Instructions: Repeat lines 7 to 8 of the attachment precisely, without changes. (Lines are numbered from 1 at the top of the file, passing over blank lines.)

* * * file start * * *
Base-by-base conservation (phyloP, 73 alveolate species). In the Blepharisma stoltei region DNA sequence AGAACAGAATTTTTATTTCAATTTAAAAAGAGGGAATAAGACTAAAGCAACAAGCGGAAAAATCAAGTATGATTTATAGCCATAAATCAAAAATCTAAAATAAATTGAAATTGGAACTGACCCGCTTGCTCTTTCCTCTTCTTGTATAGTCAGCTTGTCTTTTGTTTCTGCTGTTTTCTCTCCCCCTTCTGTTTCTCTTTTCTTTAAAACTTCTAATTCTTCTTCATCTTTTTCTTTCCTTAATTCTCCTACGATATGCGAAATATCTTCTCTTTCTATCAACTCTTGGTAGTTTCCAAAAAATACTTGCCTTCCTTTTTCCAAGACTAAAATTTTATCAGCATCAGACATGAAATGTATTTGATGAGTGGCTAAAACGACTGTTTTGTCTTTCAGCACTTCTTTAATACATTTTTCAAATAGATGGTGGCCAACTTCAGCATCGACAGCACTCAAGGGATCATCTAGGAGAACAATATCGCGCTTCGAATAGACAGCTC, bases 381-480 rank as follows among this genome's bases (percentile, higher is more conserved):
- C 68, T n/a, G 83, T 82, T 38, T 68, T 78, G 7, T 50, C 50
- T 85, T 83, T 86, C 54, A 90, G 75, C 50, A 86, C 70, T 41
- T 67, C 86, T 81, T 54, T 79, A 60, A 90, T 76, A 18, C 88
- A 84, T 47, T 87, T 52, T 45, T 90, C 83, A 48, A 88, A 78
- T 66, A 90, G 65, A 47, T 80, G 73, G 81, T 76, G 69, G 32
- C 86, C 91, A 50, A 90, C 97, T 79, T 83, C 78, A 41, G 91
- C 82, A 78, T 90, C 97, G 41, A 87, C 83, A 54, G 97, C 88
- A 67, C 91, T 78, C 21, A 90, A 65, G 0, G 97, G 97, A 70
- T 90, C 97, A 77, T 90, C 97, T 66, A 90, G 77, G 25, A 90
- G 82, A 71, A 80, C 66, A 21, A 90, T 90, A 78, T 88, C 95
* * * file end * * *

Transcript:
- C 86, C 91, A 50, A 90, C 97, T 79, T 83, C 78, A 41, G 91
- C 82, A 78, T 90, C 97, G 41, A 87, C 83, A 54, G 97, C 88